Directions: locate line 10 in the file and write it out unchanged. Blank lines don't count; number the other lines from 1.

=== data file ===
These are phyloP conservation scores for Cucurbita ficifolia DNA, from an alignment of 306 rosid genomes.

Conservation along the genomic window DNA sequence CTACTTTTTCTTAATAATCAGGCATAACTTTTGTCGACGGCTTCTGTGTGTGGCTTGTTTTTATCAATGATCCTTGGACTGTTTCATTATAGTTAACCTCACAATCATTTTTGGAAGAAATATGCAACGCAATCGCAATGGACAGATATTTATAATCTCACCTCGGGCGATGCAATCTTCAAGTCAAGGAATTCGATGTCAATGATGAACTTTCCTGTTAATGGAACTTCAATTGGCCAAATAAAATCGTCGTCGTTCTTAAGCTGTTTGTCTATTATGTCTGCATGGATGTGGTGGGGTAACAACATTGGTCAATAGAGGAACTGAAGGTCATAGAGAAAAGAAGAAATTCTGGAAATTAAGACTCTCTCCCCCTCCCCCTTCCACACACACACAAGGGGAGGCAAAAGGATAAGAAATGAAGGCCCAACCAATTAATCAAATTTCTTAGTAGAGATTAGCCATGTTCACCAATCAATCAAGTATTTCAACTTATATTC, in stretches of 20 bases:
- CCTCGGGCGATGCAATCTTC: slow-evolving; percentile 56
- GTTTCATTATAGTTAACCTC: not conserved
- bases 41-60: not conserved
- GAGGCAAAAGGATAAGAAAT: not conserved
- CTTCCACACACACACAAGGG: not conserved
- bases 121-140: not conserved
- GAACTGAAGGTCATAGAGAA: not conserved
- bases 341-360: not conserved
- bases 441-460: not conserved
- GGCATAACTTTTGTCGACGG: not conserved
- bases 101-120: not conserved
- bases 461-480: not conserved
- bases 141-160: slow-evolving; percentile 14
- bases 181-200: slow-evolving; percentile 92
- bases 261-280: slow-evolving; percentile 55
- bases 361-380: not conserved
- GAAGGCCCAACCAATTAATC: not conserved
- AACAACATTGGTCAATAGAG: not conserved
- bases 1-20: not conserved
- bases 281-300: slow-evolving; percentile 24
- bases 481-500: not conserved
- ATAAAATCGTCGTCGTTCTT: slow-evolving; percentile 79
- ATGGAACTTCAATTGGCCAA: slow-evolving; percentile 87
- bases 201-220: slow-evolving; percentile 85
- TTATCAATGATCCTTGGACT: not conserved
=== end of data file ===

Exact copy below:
- bases 341-360: not conserved